Enjoying the hustle and bustle of Beijing

PUBLISHED : Saturday, 19 July, 2008, 12:00am
UPDATED : Saturday, 19 July, 2008, 12:00am

The increase in demand for executive recruitment services in Beijing spurred a move north for headhunter Kong To.

'The CEO of the company I was working for in Hong Kong called to invite me and I didn't have to think twice, they are hiring like crazy up here and I've never looked back,' said the 36-year-old.

Mr Kong was invited in 2003 to join a reputable firm in the capital where he led business development activities and executed senior level searches with assignments for clients in the oil and gas, professional services, metals, mining, advertising and media, telecoms, automotive and government trade sectors.

'The job is to consult and advise clients on sound market conditions, talent sourcing strategies and retention techniques, and provide them with the highest calibre of suitable candidates,' Mr Kong said.

He earned a reputation for delivering value to his clients, and praise for his professionalism and sound career counselling advice. His expertise now extends beyond the mainland to executing senior management searches across Asia-Pacific.

He was born in Britain to a family who had a restaurant businesses, but wanted to move away from that field so he completed a Higher National Diploma in aeronautical engineering, then a bachelor of science in engineering and manufacturing management. But his first line of work was in marketing for several multinational companies.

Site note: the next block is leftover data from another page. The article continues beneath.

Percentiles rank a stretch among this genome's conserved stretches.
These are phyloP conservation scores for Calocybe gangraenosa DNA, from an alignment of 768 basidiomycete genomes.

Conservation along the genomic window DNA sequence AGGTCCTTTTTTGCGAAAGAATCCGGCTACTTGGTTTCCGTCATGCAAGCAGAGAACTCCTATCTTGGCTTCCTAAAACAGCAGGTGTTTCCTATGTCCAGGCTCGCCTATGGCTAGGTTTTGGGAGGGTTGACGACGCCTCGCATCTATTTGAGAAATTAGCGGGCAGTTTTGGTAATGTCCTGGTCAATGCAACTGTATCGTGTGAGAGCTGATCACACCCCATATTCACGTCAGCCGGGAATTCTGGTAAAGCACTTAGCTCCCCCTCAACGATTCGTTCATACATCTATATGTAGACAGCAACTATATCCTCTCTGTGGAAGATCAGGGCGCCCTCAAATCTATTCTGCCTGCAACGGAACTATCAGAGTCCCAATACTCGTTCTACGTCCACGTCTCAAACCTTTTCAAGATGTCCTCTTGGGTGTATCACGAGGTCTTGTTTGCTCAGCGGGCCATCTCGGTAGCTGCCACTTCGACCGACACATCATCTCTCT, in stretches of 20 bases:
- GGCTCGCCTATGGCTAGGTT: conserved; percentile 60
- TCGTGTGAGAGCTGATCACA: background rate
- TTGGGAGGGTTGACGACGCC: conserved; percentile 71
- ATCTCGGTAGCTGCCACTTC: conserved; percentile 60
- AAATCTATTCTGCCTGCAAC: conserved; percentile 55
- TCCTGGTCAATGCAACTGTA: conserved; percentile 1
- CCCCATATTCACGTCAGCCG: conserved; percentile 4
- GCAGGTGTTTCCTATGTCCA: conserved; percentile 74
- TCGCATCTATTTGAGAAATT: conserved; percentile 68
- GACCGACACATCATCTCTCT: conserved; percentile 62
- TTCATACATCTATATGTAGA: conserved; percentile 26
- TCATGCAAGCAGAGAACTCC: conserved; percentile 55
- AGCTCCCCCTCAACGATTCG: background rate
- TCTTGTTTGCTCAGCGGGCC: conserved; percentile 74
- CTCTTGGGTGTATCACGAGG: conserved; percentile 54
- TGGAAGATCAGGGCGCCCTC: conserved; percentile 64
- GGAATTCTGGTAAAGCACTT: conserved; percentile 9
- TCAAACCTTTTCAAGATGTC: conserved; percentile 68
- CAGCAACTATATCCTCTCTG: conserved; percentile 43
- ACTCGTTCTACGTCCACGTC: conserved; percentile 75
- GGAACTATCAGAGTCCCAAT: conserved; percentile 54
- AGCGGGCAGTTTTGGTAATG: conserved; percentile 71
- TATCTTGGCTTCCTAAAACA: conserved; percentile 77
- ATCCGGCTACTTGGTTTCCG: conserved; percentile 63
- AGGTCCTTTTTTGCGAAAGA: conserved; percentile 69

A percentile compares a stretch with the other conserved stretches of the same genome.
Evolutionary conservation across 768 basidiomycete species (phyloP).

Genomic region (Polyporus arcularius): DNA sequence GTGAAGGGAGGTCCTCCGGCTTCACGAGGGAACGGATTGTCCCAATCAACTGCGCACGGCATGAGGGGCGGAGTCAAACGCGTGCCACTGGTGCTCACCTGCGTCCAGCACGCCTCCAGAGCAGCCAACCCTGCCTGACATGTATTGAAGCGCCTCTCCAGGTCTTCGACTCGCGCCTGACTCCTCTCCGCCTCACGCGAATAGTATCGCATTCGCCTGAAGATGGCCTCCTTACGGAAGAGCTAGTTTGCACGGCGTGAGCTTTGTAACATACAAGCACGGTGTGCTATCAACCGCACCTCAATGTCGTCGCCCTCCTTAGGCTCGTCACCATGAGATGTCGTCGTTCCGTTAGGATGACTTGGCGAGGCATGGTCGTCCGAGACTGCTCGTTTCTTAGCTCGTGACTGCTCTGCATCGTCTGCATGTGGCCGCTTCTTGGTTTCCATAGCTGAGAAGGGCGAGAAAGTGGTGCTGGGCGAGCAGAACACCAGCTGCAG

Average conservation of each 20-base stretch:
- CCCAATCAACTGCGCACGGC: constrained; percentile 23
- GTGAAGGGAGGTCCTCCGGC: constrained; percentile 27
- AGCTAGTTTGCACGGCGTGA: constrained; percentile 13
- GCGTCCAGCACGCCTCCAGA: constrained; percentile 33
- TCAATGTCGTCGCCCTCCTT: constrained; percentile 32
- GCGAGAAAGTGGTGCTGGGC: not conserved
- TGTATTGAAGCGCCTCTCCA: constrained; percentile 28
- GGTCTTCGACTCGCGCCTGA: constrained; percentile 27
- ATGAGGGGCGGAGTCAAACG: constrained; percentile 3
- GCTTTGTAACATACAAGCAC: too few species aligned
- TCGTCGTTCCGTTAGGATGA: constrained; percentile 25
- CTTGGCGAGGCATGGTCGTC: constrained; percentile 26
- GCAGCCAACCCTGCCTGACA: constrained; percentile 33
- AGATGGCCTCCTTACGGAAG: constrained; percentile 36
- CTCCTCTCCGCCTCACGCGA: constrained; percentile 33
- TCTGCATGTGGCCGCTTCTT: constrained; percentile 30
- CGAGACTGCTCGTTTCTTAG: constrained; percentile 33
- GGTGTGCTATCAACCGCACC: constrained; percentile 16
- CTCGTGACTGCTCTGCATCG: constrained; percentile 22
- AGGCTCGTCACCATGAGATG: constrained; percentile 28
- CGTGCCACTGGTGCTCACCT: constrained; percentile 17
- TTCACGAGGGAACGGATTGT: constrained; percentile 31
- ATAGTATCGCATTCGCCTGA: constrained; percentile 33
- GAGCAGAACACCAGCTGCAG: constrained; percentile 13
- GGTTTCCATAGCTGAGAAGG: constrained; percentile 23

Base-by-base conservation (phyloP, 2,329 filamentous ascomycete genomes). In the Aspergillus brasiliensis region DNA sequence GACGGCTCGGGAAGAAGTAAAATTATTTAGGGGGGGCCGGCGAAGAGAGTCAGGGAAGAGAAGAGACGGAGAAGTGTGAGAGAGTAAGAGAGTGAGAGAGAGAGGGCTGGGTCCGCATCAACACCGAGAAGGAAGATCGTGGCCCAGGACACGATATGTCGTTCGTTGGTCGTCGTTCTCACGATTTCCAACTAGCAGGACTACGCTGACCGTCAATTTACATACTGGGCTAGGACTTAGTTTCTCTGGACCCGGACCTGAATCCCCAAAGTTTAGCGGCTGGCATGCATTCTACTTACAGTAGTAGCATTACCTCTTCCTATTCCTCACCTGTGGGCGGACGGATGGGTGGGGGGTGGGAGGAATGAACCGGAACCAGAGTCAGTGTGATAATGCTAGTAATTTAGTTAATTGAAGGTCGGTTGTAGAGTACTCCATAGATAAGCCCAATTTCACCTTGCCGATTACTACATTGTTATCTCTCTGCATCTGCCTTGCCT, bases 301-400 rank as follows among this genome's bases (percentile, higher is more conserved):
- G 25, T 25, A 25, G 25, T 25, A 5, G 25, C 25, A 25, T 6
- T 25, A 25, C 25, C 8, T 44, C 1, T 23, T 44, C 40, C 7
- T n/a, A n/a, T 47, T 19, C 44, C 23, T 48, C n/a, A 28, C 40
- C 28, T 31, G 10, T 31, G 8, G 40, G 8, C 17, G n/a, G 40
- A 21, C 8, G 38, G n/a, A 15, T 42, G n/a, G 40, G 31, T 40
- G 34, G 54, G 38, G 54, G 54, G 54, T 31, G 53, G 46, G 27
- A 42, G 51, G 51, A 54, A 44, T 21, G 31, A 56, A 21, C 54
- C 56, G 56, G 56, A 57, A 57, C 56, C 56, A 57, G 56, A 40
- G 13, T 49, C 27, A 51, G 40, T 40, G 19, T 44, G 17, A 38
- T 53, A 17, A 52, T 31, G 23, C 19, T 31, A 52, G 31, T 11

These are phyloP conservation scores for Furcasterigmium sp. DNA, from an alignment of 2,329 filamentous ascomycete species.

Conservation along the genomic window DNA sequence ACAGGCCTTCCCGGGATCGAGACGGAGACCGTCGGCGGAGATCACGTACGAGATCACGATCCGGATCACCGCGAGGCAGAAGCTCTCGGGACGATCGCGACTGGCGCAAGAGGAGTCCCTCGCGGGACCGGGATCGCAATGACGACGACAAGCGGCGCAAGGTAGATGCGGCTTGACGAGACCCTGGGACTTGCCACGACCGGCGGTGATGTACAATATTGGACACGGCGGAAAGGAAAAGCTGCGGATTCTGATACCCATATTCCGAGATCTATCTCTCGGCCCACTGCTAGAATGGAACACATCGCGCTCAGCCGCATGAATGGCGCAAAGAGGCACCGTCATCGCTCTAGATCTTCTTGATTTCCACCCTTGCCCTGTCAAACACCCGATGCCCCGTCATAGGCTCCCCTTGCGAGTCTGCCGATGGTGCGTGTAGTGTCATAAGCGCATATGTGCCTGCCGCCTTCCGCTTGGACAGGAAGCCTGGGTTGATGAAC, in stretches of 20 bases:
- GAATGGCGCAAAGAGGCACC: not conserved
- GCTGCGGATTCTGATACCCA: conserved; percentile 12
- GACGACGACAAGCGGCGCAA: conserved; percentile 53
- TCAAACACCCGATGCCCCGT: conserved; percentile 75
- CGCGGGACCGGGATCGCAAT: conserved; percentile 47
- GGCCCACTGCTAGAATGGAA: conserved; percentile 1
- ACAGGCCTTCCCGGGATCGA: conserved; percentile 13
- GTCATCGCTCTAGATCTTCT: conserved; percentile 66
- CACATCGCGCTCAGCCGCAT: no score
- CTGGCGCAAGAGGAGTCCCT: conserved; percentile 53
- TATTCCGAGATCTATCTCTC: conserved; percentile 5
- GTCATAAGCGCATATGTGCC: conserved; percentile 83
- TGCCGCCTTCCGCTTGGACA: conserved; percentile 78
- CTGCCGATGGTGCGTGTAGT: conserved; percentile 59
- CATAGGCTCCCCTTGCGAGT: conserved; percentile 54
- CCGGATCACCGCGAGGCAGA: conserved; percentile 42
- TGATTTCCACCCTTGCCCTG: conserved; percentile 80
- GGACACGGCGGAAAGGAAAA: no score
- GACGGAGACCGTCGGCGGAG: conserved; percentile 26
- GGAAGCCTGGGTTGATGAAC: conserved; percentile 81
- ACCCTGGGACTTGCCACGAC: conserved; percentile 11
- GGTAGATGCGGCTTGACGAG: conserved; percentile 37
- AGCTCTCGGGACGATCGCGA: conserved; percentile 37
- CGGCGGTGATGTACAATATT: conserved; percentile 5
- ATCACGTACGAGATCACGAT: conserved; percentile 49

His executive search career began in 1998 when he was hired from Britain to join leading international executive search firm Boyden in its Hong Kong office. He was subsequently promoted to country manager responsible for running key accounts for Fortune 500 firms, and hi-tech and e-commerce start-ups during the tech boom, with a strong focus on marketing, business development and business leadership positions.

Now the vice-president and general manager of Boyden's Beijing office, Mr Kong, who is married and expecting his first child next month, is enjoying life in Beijing and intends to remain there for at least three more years. 'It's exciting to be in a developing city with so much going on in infrastructure. You can have the same lifestyle as in Hong Kong, but here there is more space and it is cheaper. We've settled now and most of the friends we have made are also married. People grow up here.'